If I’m being really honest, the pandemic gave us an “easy” way out of our business, which was getting increasingly more difficult the last few years. Much in the same way I acknowledged at the very beginning of this Substack journey how my sudden job change forced me to reexamine what work means to me, the pandemic gave us the excuse to end something that we weren’t quite brave enough to walk away from.
It makes me wonder…I always thought I was an entrepreneurial person, but maybe I am just really good at triaging in crises moments? In my current state of in-betweeness, am I in triage mode once again?
Do we miss running our own business?
We often get asked if we miss the business. Sometimes I’ll turn to Mark and ask him the same question.
“Do you miss it?”
Most often the answer is “sometimes. But not really.”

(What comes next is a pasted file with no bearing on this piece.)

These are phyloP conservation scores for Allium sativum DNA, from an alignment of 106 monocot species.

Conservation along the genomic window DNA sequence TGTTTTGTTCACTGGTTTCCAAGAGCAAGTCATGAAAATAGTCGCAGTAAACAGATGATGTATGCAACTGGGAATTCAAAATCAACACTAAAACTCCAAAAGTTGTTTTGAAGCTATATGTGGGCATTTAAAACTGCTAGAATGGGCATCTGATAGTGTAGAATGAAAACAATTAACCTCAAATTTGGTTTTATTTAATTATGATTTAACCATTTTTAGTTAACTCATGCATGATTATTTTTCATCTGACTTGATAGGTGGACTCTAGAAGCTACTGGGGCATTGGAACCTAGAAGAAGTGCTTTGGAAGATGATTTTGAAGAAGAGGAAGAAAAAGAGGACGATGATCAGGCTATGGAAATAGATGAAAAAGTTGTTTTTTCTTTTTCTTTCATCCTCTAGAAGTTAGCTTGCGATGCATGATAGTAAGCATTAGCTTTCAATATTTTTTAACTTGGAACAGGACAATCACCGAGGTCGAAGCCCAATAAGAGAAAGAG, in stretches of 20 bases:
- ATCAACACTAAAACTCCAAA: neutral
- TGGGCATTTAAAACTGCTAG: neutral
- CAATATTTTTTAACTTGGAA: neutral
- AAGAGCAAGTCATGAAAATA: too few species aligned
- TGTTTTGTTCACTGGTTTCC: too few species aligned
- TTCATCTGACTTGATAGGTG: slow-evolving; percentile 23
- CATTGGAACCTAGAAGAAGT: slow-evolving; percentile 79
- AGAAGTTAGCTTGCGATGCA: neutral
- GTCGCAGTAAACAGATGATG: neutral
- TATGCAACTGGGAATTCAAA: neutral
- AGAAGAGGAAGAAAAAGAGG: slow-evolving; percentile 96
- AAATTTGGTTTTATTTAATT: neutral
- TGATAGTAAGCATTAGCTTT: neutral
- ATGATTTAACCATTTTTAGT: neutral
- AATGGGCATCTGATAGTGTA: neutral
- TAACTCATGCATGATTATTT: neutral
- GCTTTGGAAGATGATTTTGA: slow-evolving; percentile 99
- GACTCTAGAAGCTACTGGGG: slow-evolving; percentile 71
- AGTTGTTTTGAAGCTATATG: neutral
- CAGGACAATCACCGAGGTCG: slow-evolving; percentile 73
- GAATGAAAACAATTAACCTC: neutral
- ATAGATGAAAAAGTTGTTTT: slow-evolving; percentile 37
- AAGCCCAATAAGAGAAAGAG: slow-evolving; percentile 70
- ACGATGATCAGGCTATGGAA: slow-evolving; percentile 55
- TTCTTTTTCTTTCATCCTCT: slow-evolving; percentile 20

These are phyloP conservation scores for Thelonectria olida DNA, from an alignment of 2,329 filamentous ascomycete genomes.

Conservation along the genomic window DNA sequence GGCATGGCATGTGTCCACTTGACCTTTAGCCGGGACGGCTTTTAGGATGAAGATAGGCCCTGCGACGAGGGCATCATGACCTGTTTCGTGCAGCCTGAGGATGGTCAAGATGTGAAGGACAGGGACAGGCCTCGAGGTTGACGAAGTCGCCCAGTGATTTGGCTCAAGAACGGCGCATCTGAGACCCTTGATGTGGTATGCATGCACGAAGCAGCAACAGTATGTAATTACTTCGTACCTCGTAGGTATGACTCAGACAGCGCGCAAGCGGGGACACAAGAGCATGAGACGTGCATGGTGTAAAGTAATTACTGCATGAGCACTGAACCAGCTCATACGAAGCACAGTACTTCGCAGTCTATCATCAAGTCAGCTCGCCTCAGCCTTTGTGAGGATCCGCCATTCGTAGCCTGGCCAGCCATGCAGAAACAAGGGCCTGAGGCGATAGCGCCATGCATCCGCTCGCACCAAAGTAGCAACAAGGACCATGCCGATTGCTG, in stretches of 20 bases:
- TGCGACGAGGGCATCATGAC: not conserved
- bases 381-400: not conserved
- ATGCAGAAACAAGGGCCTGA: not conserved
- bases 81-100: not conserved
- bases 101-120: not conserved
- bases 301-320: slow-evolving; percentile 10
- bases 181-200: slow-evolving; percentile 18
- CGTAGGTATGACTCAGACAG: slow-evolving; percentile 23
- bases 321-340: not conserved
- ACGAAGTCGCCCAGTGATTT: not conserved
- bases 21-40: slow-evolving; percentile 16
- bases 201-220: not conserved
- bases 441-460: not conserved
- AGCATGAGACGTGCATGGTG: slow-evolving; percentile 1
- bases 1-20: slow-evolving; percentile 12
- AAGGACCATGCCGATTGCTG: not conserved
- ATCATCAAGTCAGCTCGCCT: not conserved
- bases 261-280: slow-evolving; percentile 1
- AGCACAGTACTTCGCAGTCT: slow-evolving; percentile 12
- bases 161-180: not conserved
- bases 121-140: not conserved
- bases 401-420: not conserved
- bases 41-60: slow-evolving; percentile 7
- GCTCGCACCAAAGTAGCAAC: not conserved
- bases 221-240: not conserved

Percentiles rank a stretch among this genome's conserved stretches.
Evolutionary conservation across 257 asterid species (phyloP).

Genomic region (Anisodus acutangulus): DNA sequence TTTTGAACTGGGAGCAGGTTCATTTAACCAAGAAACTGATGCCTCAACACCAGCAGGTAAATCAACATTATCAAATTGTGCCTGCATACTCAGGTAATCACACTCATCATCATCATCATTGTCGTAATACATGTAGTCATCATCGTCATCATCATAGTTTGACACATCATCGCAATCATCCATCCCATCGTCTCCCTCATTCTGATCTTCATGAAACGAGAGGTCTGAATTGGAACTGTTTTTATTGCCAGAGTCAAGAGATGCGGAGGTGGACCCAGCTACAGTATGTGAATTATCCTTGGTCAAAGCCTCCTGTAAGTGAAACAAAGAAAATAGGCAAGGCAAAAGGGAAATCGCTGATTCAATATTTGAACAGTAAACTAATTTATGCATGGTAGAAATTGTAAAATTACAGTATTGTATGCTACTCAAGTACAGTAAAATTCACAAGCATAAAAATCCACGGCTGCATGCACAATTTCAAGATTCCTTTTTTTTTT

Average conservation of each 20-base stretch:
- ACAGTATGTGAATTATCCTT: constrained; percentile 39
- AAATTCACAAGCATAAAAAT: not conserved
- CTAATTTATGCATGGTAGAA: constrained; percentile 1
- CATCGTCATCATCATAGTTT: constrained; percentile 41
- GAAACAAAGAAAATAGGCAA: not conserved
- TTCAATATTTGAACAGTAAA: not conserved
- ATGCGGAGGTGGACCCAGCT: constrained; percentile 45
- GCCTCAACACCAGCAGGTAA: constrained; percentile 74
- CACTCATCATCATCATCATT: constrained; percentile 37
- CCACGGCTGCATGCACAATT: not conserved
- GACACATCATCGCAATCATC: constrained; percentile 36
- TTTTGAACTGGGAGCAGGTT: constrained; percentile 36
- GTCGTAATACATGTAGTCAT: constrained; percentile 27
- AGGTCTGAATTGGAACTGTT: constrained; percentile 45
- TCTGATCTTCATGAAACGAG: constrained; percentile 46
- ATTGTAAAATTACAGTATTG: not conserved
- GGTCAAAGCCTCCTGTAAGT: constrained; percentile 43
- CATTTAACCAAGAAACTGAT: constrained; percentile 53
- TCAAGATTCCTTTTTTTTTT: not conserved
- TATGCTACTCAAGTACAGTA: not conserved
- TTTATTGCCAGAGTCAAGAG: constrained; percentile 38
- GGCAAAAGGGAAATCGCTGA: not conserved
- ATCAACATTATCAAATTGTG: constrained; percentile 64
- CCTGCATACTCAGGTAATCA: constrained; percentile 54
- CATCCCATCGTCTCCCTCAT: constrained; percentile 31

The sometimes part is the actual baking and the faces and messages from customers, especially the ones who have stayed loyal to us for years despite rising shipping costs which only got higher and higher with each passing season. The not really comes from all the other stuff one has to deal with when running a food business including kitchen inspections, permits, lost packages, and the often harrowing drives zigzagging through stressful Manhattan traffic, dodging tickets while double parked to make deliveries to stores and cafes. Similarly, I don’t miss the everyday operating parts of running a physical product business, no. What I do miss is germinating an idea and seeing it come to life.